Wales DRILL Press Release

Disabled people to lead on £5 million research programme

Disabled people will be at the forefront of designing an innovative new £5 million UK-wide programme on Disability Research on Independent Living and Learning (DRILL).


DRILL is fully funded by the Big Lottery Fund and will be delivered across the UK by a consortium of national disabled people’s organisations, including Disability Wales.


DRILL Wales, which is launched on 22 September, will see disabled people working alongside academics and policy makers to develop the programme. The programme will gather evidence on the social barriers to independent living and learning which disabled people face. Research findings will be used to develop pilot projects and inform policy development and practice to bring about real improvements to the lives of disabled people.


Rhian Davies, Chief Executive of Disability Wales, said:

“This is the first research programme which ensures disabled people, and the issues that matter to us, are central to research funding decisions. The aim is to build a solid evidence base on the initiatives and support which enable disabled people to fully participate in society. When everyone can participate in the world we live in, it makes sense for us all. Given the emphasis in Wales on ‘voice and control’, the DRILL programme is very timely and will provide a golden opportunity to provide the evidence that will shape future policy and legislation from the citizen’s perspective”.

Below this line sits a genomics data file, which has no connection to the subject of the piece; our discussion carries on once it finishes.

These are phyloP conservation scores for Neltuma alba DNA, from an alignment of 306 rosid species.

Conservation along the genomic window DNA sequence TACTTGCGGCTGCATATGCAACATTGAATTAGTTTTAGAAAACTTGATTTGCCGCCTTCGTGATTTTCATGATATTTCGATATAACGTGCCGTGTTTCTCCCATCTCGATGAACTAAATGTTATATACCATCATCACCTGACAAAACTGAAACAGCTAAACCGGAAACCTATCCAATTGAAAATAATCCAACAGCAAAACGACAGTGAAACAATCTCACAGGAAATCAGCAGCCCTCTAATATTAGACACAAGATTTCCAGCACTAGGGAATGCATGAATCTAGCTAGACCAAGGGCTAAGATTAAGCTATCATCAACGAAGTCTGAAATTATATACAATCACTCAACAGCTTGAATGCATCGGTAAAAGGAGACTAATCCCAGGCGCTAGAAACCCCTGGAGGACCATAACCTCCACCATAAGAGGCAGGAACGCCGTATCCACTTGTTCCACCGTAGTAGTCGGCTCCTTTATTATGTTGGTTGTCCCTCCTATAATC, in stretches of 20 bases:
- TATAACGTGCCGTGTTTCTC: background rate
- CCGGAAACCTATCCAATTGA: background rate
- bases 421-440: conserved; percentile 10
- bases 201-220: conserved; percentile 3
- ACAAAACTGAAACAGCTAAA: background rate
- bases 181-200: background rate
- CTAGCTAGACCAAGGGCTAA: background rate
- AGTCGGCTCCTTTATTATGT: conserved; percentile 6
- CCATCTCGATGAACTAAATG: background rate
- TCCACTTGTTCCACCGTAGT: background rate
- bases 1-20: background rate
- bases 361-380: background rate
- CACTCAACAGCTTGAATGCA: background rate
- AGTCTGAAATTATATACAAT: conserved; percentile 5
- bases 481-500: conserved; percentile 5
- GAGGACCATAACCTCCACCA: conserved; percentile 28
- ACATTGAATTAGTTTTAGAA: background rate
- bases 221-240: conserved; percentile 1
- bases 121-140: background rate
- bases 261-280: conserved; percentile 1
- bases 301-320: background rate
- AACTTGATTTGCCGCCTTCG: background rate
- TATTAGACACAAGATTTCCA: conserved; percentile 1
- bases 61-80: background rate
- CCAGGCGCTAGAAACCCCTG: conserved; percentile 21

DRILL is expected to fund a total of 40 research proposals and pilot projects across the UK. It will investigate how public money can be best used to support disabled people’s social, economic and political inclusion. The research programme will aim to identify the solutions that work best for people living with a range of impairments, chronic health conditions and circumstances.


The funding criteria will be decided after a series of engagement events with disabled people, under the research themes of peer support, autonomy, resilience and social, economic and civic participation. Disabled people and their organisations will be supported to work on their research bids in partnership with academics and policy makers.


A Central Research Committee (CRC) will decide which research proposals are taken forward. Disabled academic Dr Tom Shakespeare, chair of the CRC, said:


“Research can make a real difference to disabled people’s lives. It documents our experiences, and the barriers we face.  But the best research is done in partnership with disabled people themselves. I am looking forward to the new research findings with real excitement.”


A call for research proposals will be issued early next year and the first round of funding is expected to be announced in April 2016. For further information please go to www.drilluk.org.uk

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